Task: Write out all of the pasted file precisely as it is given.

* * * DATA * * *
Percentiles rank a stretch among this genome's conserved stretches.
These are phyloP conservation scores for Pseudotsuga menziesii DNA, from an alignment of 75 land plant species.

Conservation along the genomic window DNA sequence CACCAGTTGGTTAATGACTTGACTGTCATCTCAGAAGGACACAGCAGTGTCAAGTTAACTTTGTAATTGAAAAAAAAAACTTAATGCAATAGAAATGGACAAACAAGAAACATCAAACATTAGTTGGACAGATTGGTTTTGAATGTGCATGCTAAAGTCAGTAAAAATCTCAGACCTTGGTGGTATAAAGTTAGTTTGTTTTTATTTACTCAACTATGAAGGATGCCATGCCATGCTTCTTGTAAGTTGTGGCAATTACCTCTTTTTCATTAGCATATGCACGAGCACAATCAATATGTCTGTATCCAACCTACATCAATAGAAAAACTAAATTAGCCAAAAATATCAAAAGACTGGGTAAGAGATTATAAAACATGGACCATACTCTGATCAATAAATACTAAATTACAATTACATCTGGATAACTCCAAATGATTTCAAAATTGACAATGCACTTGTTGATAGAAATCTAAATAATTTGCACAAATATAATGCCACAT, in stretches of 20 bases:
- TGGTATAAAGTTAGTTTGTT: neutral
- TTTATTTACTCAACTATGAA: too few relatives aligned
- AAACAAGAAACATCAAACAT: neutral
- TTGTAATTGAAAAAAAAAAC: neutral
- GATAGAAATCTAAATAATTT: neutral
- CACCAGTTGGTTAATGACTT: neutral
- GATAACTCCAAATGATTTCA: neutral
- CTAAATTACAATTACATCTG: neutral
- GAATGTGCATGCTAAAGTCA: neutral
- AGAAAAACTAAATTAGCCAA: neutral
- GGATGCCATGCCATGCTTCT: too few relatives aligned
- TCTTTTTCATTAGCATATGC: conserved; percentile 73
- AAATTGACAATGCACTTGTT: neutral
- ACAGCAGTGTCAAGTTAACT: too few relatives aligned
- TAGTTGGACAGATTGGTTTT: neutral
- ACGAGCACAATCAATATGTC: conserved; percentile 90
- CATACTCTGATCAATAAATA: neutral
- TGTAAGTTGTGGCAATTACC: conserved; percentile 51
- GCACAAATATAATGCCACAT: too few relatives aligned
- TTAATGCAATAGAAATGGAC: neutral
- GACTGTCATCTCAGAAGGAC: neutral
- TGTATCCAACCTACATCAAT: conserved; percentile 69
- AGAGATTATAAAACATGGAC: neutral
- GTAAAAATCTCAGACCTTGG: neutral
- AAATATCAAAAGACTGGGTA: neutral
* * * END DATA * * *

Percentiles rank a stretch among this genome's conserved stretches.
These are phyloP conservation scores for Pseudotsuga menziesii DNA, from an alignment of 75 land plant species.

Conservation along the genomic window DNA sequence CACCAGTTGGTTAATGACTTGACTGTCATCTCAGAAGGACACAGCAGTGTCAAGTTAACTTTGTAATTGAAAAAAAAAACTTAATGCAATAGAAATGGACAAACAAGAAACATCAAACATTAGTTGGACAGATTGGTTTTGAATGTGCATGCTAAAGTCAGTAAAAATCTCAGACCTTGGTGGTATAAAGTTAGTTTGTTTTTATTTACTCAACTATGAAGGATGCCATGCCATGCTTCTTGTAAGTTGTGGCAATTACCTCTTTTTCATTAGCATATGCACGAGCACAATCAATATGTCTGTATCCAACCTACATCAATAGAAAAACTAAATTAGCCAAAAATATCAAAAGACTGGGTAAGAGATTATAAAACATGGACCATACTCTGATCAATAAATACTAAATTACAATTACATCTGGATAACTCCAAATGATTTCAAAATTGACAATGCACTTGTTGATAGAAATCTAAATAATTTGCACAAATATAATGCCACAT, in stretches of 20 bases:
- TGGTATAAAGTTAGTTTGTT: neutral
- TTTATTTACTCAACTATGAA: too few relatives aligned
- AAACAAGAAACATCAAACAT: neutral
- TTGTAATTGAAAAAAAAAAC: neutral
- GATAGAAATCTAAATAATTT: neutral
- CACCAGTTGGTTAATGACTT: neutral
- GATAACTCCAAATGATTTCA: neutral
- CTAAATTACAATTACATCTG: neutral
- GAATGTGCATGCTAAAGTCA: neutral
- AGAAAAACTAAATTAGCCAA: neutral
- GGATGCCATGCCATGCTTCT: too few relatives aligned
- TCTTTTTCATTAGCATATGC: conserved; percentile 73
- AAATTGACAATGCACTTGTT: neutral
- ACAGCAGTGTCAAGTTAACT: too few relatives aligned
- TAGTTGGACAGATTGGTTTT: neutral
- ACGAGCACAATCAATATGTC: conserved; percentile 90
- CATACTCTGATCAATAAATA: neutral
- TGTAAGTTGTGGCAATTACC: conserved; percentile 51
- GCACAAATATAATGCCACAT: too few relatives aligned
- TTAATGCAATAGAAATGGAC: neutral
- GACTGTCATCTCAGAAGGAC: neutral
- TGTATCCAACCTACATCAAT: conserved; percentile 69
- AGAGATTATAAAACATGGAC: neutral
- GTAAAAATCTCAGACCTTGG: neutral
- AAATATCAAAAGACTGGGTA: neutral